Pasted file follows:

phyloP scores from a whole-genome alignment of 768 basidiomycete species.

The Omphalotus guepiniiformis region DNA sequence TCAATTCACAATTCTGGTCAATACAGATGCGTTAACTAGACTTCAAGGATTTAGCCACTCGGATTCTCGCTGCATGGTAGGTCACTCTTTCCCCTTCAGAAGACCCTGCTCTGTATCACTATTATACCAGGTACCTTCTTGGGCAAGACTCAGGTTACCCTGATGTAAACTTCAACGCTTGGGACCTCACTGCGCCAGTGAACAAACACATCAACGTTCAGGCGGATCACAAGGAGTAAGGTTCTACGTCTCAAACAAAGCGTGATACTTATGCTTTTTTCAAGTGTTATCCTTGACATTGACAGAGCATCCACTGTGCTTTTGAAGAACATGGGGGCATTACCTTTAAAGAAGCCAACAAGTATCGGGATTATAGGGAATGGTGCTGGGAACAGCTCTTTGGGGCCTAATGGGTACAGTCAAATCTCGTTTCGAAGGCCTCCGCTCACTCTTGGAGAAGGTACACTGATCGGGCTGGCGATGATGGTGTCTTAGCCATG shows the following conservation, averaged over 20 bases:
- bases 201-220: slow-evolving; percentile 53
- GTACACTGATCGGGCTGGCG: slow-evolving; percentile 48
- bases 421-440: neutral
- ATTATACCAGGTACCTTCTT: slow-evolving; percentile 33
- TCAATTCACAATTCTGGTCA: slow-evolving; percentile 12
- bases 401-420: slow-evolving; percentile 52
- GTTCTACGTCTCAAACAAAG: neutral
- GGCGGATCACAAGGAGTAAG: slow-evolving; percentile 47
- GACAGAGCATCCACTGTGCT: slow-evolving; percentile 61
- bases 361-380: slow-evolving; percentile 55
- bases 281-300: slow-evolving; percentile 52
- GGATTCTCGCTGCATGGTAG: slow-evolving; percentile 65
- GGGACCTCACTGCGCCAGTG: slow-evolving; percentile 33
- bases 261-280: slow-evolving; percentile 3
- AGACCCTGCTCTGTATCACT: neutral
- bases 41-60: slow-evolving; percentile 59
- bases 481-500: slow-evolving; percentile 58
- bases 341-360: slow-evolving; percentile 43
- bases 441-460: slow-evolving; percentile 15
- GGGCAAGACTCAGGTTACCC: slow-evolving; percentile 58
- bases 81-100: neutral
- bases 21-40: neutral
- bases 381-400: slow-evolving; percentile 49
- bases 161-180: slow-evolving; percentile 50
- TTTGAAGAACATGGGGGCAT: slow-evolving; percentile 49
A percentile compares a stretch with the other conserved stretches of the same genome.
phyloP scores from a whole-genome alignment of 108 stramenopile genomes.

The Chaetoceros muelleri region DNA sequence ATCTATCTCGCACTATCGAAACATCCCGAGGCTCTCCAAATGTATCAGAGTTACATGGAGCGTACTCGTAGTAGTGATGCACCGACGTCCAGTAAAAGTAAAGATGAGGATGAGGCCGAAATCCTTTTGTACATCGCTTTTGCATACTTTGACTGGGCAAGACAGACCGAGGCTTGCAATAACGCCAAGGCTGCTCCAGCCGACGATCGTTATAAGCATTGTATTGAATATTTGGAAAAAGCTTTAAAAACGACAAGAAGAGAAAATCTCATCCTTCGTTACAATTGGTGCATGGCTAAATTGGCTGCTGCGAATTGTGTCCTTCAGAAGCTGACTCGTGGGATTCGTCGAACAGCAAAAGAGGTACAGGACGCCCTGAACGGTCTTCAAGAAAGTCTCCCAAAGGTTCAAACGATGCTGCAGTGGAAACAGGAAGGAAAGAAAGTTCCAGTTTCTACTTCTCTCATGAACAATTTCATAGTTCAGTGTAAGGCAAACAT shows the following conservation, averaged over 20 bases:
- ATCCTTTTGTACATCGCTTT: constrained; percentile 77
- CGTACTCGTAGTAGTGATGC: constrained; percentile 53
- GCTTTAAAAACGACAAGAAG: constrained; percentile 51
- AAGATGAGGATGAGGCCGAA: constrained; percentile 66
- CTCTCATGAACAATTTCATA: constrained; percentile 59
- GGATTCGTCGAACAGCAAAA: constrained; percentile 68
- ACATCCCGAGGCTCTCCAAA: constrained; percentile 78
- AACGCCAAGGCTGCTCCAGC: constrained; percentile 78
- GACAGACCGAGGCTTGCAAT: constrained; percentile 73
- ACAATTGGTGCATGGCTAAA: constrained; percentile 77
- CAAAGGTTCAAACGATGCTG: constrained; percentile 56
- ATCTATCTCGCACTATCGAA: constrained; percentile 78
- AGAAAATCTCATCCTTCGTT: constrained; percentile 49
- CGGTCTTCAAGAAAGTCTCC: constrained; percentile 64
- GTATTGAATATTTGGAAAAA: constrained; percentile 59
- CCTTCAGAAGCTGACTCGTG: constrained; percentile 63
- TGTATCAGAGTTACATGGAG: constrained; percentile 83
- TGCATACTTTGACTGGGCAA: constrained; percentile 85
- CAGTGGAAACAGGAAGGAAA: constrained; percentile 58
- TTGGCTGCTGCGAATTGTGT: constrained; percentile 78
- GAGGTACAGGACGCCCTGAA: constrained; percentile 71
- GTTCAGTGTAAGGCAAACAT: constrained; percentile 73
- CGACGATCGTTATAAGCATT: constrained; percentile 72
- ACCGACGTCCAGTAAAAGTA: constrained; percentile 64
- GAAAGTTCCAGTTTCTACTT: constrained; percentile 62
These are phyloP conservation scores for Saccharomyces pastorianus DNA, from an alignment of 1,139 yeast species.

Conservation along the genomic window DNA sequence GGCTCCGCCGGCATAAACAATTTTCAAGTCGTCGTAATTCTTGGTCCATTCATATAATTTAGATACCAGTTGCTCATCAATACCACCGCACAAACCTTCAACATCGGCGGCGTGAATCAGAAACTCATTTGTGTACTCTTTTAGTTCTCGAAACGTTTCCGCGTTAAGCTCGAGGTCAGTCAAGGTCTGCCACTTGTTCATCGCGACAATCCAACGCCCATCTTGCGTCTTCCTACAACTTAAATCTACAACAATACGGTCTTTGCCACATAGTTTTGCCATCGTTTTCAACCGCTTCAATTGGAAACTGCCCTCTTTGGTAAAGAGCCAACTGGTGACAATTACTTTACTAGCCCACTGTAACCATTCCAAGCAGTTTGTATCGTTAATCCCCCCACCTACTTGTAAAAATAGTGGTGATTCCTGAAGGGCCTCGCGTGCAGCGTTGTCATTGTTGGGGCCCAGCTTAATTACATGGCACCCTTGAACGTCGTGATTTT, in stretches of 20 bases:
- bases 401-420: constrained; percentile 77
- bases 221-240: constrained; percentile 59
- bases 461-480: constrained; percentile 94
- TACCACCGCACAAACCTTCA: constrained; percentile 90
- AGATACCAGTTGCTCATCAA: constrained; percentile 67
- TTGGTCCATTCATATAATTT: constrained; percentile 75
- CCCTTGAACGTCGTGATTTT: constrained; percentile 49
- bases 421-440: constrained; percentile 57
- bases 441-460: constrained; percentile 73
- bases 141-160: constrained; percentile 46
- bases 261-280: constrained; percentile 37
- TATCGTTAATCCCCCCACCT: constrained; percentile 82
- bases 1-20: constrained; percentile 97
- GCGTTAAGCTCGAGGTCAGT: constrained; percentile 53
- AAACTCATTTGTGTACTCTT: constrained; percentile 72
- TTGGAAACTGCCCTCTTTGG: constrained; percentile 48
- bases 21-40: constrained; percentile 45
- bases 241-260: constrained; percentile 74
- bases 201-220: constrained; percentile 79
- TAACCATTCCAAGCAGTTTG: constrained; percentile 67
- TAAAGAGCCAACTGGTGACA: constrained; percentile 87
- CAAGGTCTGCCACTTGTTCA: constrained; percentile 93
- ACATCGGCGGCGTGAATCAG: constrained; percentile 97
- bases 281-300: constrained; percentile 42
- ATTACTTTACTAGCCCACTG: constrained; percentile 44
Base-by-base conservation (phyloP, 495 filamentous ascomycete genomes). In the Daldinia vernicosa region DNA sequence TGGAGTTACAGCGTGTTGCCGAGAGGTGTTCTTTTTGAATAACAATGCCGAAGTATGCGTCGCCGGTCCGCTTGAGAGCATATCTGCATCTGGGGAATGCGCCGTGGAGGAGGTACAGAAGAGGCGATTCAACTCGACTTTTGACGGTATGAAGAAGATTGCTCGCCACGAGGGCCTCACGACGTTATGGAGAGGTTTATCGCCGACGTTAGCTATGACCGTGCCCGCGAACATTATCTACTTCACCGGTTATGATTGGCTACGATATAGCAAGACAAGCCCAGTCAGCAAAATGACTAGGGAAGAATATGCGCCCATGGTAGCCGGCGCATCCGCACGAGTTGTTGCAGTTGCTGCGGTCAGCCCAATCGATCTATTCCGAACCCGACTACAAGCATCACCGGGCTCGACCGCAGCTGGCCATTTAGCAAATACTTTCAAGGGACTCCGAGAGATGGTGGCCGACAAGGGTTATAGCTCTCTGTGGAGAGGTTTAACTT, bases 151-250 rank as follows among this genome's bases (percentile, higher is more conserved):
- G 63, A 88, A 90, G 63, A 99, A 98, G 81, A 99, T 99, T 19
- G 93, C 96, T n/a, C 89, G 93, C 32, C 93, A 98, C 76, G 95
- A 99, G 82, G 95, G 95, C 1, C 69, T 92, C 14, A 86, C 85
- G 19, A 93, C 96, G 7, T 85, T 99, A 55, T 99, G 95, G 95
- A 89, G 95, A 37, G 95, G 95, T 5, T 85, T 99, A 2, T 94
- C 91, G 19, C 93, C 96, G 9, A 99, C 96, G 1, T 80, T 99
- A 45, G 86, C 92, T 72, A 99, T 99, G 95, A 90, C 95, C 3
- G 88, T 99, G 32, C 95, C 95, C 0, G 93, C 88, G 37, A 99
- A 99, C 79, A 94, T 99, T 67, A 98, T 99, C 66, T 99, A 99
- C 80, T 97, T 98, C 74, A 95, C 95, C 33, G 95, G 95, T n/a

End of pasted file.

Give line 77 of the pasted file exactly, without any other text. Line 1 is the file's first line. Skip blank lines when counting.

- TAACCATTCCAAGCAGTTTG: constrained; percentile 67